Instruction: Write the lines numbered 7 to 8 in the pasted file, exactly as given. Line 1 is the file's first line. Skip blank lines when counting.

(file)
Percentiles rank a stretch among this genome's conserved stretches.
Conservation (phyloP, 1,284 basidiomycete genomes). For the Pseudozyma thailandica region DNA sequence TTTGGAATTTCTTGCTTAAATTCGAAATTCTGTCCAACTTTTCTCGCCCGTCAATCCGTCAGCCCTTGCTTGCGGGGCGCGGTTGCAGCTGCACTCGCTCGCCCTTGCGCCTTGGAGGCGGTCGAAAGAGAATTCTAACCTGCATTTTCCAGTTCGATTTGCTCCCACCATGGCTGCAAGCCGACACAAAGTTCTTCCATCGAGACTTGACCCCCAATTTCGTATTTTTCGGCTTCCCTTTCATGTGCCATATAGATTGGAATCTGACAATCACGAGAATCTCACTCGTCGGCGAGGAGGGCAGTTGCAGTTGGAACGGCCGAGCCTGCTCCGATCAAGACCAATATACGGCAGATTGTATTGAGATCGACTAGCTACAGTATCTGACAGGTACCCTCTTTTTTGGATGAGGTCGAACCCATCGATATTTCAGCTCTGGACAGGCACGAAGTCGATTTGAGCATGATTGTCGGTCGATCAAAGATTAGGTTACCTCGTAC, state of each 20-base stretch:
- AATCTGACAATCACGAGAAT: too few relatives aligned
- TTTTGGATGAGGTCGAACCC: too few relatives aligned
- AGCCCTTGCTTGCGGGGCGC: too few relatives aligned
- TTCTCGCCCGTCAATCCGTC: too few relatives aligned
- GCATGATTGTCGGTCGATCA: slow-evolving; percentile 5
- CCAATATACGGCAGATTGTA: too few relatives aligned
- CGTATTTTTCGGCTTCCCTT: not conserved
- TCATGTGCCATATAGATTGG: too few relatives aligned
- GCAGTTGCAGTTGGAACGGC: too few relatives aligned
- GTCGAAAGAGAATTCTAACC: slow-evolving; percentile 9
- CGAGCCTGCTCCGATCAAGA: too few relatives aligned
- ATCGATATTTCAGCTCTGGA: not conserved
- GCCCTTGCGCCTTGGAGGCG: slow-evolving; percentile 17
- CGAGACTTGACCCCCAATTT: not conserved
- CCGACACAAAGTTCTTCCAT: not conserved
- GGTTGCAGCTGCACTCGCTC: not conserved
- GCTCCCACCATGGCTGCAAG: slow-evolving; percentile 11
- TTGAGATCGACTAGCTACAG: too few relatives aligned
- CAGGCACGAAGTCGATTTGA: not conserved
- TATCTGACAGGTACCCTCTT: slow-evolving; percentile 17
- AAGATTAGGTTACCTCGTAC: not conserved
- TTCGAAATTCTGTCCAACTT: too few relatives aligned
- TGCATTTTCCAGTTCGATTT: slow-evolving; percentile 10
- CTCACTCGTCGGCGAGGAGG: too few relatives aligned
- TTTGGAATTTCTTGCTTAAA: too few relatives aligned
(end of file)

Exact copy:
- GCATGATTGTCGGTCGATCA: slow-evolving; percentile 5
- CCAATATACGGCAGATTGTA: too few relatives aligned